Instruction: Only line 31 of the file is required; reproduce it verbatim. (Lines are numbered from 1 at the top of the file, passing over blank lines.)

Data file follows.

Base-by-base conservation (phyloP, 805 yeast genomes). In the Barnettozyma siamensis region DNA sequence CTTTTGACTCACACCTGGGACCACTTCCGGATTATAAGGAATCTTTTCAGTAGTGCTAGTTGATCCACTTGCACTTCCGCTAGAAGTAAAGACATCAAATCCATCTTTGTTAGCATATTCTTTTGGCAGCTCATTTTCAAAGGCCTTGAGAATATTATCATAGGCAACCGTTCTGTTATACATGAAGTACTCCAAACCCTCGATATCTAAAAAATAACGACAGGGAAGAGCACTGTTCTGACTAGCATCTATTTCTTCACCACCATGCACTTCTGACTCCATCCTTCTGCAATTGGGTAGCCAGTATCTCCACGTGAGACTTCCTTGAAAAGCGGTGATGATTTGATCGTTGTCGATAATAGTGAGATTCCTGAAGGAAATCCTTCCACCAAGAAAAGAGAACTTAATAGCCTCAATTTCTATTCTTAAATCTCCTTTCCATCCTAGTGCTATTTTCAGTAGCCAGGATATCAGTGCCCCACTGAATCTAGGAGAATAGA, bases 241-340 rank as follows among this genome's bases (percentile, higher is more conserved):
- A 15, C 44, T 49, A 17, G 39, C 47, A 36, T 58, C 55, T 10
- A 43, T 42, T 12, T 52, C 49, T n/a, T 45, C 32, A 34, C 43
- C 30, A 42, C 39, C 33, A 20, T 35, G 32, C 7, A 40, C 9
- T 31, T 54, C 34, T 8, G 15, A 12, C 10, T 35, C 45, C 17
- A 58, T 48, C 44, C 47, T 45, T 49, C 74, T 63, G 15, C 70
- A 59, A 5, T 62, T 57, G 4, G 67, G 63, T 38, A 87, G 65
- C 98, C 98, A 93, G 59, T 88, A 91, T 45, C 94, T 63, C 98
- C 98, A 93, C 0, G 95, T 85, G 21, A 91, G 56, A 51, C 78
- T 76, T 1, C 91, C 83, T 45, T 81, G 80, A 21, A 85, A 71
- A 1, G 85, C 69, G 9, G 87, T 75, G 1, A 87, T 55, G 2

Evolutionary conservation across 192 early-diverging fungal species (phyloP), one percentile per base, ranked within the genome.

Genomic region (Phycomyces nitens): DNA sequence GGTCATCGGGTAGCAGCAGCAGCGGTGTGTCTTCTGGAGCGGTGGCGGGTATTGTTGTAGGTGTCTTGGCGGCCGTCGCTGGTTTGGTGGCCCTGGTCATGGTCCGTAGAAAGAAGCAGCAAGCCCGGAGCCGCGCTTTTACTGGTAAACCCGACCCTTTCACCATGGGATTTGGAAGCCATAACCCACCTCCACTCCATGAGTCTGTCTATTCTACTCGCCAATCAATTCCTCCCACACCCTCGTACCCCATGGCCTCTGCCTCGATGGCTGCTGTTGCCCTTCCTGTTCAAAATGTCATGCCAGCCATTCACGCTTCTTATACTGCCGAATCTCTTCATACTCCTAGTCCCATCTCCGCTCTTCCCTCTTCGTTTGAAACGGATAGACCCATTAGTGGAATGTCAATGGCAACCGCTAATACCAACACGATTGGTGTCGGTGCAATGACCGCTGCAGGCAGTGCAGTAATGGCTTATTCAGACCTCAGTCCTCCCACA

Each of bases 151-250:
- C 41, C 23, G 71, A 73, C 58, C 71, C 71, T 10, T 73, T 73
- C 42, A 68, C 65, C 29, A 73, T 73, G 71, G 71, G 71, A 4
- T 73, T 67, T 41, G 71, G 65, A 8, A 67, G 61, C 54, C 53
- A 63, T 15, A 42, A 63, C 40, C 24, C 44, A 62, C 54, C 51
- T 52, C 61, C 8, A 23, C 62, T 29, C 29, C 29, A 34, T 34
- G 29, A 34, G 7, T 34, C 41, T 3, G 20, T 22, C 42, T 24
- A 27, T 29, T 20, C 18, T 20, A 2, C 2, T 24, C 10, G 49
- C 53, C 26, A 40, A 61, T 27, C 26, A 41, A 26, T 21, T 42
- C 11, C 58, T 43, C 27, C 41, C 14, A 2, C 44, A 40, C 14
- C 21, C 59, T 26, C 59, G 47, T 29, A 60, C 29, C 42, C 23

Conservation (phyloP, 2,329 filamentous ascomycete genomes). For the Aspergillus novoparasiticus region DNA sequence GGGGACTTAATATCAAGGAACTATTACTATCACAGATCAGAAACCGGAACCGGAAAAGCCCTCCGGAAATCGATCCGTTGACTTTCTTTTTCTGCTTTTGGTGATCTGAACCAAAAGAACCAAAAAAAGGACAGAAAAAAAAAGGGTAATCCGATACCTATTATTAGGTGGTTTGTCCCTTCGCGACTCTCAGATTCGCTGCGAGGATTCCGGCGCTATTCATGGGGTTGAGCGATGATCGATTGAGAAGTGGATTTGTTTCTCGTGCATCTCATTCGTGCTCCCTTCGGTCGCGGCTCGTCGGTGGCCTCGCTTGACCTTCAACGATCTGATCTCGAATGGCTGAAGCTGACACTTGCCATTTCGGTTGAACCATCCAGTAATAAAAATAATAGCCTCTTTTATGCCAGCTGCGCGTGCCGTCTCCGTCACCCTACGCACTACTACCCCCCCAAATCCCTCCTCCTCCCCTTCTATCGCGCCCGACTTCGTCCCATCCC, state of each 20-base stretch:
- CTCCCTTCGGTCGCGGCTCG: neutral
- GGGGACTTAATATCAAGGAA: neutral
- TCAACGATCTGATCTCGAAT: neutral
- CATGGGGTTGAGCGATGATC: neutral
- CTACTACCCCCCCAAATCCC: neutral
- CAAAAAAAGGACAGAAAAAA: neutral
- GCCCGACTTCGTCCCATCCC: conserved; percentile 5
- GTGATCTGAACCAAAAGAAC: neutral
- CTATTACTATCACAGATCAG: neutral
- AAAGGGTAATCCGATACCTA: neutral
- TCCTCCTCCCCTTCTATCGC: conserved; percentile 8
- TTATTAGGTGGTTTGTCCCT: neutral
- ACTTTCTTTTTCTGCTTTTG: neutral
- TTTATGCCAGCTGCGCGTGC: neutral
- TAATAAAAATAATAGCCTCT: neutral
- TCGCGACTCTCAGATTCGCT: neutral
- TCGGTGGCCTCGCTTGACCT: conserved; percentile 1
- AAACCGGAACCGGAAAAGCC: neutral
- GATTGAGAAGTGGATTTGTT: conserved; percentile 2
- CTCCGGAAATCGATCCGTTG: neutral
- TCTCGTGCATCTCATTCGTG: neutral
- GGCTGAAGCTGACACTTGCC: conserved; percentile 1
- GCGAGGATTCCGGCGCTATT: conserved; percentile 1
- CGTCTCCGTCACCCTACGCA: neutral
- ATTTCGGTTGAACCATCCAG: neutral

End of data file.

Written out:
- CAAAAAAAGGACAGAAAAAA: neutral